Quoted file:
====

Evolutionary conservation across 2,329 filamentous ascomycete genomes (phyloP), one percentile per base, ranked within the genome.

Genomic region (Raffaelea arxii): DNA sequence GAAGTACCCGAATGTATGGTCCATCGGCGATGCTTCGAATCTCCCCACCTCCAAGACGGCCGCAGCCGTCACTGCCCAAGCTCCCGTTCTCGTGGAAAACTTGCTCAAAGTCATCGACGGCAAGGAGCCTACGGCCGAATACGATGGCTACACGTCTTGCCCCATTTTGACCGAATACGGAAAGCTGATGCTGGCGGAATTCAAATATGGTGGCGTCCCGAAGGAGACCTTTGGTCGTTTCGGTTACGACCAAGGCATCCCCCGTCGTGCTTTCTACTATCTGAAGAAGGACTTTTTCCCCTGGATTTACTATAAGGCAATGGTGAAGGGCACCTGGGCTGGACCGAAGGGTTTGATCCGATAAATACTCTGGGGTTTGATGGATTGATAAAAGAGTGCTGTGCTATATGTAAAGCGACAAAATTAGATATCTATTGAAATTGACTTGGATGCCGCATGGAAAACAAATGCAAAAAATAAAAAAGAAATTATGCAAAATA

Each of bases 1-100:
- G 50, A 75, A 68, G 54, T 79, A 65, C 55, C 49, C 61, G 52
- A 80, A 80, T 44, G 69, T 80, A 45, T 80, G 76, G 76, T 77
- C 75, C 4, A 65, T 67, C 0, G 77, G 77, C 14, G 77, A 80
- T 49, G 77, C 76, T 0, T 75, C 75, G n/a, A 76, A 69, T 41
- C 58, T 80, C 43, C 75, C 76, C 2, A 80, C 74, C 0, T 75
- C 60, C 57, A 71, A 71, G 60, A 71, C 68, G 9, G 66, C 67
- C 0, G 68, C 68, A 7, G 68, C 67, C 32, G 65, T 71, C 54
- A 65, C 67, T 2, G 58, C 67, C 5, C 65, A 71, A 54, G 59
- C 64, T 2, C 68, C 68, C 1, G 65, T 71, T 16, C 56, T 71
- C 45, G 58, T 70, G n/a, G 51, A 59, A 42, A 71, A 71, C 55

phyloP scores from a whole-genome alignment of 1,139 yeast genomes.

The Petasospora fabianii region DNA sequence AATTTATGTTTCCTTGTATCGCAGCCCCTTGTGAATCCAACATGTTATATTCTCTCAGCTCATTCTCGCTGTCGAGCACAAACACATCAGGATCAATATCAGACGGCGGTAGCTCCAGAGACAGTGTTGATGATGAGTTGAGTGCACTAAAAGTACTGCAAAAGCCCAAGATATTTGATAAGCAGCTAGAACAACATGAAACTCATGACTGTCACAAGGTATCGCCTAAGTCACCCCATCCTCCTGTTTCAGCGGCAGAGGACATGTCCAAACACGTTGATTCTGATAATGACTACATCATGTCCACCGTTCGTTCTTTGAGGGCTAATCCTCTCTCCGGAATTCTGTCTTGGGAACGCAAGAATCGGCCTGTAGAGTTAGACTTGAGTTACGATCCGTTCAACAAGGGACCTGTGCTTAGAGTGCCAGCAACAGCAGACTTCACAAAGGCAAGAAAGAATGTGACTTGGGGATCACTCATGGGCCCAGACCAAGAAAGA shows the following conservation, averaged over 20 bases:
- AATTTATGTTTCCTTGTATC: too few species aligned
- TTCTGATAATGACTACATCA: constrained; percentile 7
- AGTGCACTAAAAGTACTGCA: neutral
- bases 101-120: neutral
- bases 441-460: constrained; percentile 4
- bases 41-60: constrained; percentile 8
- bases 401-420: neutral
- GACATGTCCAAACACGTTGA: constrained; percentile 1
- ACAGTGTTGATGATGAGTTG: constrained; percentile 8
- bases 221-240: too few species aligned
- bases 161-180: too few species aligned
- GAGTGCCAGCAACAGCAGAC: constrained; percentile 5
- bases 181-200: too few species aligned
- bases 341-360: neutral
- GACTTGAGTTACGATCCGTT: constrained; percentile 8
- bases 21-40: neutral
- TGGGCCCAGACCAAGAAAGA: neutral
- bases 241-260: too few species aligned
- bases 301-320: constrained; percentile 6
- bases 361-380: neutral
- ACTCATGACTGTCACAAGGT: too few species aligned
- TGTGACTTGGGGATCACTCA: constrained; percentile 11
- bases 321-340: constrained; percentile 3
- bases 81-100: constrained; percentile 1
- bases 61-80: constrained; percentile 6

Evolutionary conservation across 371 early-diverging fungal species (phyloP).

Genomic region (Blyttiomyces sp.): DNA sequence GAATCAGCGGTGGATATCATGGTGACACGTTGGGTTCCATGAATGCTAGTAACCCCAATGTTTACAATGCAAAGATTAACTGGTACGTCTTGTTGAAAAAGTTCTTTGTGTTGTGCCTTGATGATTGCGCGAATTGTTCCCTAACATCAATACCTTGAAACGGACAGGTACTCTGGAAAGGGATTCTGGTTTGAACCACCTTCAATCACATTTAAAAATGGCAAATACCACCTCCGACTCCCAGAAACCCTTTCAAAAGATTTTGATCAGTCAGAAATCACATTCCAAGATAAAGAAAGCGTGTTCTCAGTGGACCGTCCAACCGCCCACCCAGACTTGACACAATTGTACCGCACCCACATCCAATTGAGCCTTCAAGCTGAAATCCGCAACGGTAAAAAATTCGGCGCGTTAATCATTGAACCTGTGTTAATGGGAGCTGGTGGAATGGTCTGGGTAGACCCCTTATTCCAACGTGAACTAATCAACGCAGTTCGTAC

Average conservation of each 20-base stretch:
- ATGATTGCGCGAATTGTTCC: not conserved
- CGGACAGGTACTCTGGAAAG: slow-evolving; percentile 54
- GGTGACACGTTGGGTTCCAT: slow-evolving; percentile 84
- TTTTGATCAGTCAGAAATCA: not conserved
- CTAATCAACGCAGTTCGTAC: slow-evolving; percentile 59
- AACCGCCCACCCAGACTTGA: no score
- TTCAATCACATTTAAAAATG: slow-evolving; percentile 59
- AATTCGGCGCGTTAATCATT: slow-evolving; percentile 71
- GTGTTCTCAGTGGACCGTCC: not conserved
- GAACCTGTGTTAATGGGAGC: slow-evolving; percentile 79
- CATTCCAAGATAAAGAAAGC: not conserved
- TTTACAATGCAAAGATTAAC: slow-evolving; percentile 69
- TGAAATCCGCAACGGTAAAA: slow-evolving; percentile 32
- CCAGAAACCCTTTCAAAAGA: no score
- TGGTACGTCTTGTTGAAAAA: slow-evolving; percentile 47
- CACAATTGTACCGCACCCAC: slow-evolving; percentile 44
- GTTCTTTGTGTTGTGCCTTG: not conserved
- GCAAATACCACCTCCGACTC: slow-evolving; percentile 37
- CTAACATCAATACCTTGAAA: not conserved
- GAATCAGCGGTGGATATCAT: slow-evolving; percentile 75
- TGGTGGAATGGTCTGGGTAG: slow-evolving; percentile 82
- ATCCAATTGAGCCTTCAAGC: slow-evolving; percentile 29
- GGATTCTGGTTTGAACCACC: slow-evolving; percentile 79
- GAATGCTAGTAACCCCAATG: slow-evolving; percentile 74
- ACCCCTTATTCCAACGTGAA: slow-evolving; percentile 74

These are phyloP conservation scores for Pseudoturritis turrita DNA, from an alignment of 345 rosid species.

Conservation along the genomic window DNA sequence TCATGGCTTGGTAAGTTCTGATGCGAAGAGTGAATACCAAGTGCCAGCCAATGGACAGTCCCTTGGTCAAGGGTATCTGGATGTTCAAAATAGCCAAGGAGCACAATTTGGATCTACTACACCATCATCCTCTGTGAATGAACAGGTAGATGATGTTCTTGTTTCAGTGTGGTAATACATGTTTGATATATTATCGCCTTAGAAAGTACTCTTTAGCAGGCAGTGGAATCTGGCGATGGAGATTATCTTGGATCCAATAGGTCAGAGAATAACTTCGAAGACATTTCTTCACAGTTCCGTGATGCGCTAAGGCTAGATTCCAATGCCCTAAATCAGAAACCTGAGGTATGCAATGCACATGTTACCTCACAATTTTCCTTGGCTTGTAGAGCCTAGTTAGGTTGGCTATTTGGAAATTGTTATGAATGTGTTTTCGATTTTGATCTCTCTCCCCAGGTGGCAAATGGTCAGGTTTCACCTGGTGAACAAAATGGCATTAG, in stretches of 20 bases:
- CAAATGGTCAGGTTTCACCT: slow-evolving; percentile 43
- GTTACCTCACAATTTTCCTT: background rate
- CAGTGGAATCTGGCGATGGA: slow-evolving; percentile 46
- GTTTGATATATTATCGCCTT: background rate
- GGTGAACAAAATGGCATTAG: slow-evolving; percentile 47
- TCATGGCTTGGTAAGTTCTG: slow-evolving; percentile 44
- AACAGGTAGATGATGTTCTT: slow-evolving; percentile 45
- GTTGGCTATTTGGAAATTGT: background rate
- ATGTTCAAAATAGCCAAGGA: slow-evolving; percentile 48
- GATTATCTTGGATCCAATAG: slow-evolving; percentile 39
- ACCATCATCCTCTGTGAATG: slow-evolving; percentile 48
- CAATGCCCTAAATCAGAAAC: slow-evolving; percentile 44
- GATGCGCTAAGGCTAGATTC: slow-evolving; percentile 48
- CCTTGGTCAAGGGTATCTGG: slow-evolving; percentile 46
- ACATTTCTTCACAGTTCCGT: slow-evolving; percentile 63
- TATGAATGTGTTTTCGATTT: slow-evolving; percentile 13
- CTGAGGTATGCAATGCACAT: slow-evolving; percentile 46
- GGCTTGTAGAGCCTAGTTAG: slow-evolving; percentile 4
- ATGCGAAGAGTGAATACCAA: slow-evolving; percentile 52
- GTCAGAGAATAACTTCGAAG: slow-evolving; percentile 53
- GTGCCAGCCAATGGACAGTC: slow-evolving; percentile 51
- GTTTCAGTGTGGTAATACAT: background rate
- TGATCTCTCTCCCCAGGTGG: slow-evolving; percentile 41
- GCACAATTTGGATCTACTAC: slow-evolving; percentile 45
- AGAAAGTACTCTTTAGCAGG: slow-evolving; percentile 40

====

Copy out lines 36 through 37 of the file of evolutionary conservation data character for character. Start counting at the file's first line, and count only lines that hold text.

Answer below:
- ACTCATGACTGTCACAAGGT: too few species aligned
- TGTGACTTGGGGATCACTCA: constrained; percentile 11